How Apple’s iPad Succeeded Where Microsoft Failed
Last weekend’s iPad launch was a success by most accounts. Here’s what it may mean for the future of Apple, Microsoft, Google, and Linux.
Despite numerous obvious shortcomings, the iPad is sold out. The device will likely continue to do well for the rest of the year, as people embrace it because is not a traditional tablet computer, but rather a utilitarian device that does all sorts of new things. This stems from the fact that tablet computers have traditionally been laptops without a keyboard. And the most successful tablets of the past—convertibles—eventually added the keyboard back on.
The iPad is something different. The device eschews the old paradigm completely by not being a sketchpad/handwriting recognition device. The lesson, I suppose, was learned from the Newton, the company’s first attempt at such a machine. It was mocked for its miserable handwriting recognition function. Apple didn’t even try that this time.
Instead the company made the weird, but logical, step toward the small, easy-to-use app-oriented, touchy-feely UI. The iPad enlarged this new paradigm, which completely eliminates the desktop metaphor with its endless file folders. Now we have buttons everywhere. Instead of mousing around on the desktop, opening and closing folder after folder or plowing through endless lists, you go from one self-contained app to the next.
So, what market segment does such a device impact? And what do competitors need to understand when they roll out their “iPad killers?” First of all, the only company I’ve see that seems to understand the paradigm shift away from the messy desktop is Google with its Nexus One phone. But the company doesn’t seem to be as actively involved in the tablet space as it should be. That leaves everyone else meandering—including Microsoft, whose OS will be employed on a number of pads.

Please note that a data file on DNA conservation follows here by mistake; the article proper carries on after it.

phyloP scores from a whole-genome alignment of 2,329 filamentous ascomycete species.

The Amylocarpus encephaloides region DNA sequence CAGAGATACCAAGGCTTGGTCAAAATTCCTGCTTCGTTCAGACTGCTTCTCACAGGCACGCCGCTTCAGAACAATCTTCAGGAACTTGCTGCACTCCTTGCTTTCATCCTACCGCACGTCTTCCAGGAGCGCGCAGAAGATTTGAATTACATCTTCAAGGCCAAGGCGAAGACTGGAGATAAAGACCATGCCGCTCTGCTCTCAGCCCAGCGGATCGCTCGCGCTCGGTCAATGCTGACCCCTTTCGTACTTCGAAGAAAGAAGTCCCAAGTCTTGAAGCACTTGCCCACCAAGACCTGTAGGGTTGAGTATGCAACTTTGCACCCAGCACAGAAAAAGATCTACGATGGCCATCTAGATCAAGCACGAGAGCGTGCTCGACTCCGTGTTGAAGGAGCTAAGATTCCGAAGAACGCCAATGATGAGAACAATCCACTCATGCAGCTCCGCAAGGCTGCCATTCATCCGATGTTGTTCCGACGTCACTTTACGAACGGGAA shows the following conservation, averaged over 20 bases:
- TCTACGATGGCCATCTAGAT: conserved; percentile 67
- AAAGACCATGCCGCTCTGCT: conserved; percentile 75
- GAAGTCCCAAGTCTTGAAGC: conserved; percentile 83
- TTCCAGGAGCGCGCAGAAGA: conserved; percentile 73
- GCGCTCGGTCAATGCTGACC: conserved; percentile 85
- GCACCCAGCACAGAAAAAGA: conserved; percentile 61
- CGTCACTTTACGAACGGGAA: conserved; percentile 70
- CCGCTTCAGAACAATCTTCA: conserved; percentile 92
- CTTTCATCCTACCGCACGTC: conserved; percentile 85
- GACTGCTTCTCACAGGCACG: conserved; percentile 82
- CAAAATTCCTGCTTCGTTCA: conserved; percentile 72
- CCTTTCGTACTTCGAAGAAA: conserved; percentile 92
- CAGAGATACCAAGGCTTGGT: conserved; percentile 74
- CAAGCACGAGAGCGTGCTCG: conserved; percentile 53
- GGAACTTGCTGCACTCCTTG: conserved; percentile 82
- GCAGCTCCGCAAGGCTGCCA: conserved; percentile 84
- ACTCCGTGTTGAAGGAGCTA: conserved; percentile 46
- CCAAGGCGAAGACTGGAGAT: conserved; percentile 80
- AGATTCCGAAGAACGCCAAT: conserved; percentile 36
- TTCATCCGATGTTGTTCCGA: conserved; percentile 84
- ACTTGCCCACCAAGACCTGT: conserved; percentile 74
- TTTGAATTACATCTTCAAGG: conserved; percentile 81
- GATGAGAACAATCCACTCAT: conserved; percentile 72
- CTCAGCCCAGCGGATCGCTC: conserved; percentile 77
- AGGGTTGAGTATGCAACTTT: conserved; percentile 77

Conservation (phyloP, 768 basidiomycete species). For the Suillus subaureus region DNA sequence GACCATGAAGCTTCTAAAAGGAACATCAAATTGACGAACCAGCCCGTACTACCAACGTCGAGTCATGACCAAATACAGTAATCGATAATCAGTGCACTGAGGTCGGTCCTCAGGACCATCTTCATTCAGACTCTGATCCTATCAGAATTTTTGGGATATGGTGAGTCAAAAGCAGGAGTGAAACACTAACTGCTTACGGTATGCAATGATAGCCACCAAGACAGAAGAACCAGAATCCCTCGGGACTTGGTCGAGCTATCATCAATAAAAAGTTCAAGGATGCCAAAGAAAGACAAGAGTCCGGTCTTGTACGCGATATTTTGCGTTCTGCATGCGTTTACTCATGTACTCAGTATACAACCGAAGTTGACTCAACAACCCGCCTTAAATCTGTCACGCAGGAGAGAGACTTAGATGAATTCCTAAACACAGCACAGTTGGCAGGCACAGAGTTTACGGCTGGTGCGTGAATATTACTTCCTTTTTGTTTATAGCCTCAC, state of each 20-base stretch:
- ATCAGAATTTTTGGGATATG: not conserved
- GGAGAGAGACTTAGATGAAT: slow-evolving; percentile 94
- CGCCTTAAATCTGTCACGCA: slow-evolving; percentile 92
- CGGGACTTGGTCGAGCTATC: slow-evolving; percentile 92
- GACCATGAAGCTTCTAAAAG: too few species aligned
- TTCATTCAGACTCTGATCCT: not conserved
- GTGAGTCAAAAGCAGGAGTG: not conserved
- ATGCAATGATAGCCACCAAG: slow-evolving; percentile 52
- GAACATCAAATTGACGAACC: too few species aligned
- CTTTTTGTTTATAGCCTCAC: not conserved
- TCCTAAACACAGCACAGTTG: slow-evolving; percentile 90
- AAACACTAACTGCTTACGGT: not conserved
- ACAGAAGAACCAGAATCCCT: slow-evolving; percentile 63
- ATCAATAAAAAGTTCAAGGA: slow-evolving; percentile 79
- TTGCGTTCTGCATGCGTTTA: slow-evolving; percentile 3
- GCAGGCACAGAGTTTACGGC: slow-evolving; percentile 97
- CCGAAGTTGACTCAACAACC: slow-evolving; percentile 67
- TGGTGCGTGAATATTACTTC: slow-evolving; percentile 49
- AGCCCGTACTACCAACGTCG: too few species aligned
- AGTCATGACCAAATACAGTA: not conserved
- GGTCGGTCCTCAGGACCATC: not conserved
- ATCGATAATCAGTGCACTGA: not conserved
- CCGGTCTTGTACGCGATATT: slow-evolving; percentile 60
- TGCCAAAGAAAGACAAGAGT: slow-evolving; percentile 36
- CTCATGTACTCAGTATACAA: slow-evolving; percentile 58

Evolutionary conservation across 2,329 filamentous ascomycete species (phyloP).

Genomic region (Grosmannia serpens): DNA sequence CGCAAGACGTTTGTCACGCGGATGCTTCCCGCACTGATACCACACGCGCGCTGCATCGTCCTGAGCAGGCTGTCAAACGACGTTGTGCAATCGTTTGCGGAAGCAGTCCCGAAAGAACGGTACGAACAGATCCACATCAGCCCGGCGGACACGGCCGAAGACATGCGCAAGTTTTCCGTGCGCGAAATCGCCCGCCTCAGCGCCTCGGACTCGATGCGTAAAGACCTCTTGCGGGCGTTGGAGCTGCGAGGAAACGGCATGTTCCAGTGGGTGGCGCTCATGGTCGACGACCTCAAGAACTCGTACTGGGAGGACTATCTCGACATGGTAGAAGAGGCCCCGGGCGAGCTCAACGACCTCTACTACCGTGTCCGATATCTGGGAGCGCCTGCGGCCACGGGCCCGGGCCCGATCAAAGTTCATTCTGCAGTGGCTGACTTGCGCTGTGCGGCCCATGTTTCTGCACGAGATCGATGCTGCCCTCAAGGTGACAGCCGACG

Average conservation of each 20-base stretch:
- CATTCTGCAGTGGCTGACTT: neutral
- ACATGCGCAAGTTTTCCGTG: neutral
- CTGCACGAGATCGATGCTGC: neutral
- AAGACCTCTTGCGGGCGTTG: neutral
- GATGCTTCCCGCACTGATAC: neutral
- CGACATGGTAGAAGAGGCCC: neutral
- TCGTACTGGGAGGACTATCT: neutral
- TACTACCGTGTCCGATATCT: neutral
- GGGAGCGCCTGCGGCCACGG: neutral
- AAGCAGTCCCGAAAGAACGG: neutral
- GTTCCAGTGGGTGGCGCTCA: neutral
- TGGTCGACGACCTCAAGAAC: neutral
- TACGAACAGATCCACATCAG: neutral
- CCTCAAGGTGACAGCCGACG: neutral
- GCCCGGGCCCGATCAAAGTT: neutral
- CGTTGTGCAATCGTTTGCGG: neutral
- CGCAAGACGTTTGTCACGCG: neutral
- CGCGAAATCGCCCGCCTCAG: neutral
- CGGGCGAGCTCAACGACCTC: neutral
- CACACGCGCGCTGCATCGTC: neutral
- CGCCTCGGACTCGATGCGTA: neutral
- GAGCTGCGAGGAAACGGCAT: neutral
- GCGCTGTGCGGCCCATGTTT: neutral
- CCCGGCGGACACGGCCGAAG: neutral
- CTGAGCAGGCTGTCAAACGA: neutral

The biggest potential surrounds Google’s Android OS—or some other version of Linux that doesn’t use the messy desktop metaphor. You can expect to see dozens of these in the coming months. Many will likely be expedited since Apple essentially ran out of its first run sooner than expected.
A number of interesting gold rushes will keep us very busy in the months ahead. The first is the rush to make apps optimized for the iPad, rather than the iPhone/iPod touch. The second is the rush toward making an iPad killer. Since these devices will all be derivative, the likelihood of an iPad killer is nil, but we’ve probably never witnessed an attack like the one we are about to see.
When Microsoft was pushing its relatively lame portable initiative, almost every desktop and laptop manufacturer instantly developed a pad device. The best ones were incredibly expensive and poorly marketed. The massive excitement was driven by zero reality, wishful thinking, and a lot of hot air from Microsoft. As wild and interesting as it all was, the current moment will likely make us forget that all previous iterations of pad-based computing ever happened. Goodbye WinPad.
What is completely overlooked at the moment, is the potential to sink Microsoft, once and for all—or at least relegate the company to commodity computing (formerly known as desktop computing). The irony, of course, is that Microsoft predicted the trend toward pad computing. It just didn’t predict that it, as a company, wouldn’t be playing in the big game. There is a very real possibility now that Linux will finally be able to make inroads on the desktop, since the Android OS is the one true competitor to the Apple iPad OS.
People have asked me if I’m going to get one of these devices. I can see its usefulness for all sorts of minor chores like casual Web browsing while watching TV. It would make a great turn-by-turn GPS device, too. But I’m going to wait. I’d like to see a real camera, some sort of I/O like a USB port, and an OLED screen like the kind on the Nexus One.
In the meantime, Apple has ignited a rocket with an unknown payload. One thing is for sure: in the coming months and years, we’re sure to see a lot of ripples from this device. Hang on!
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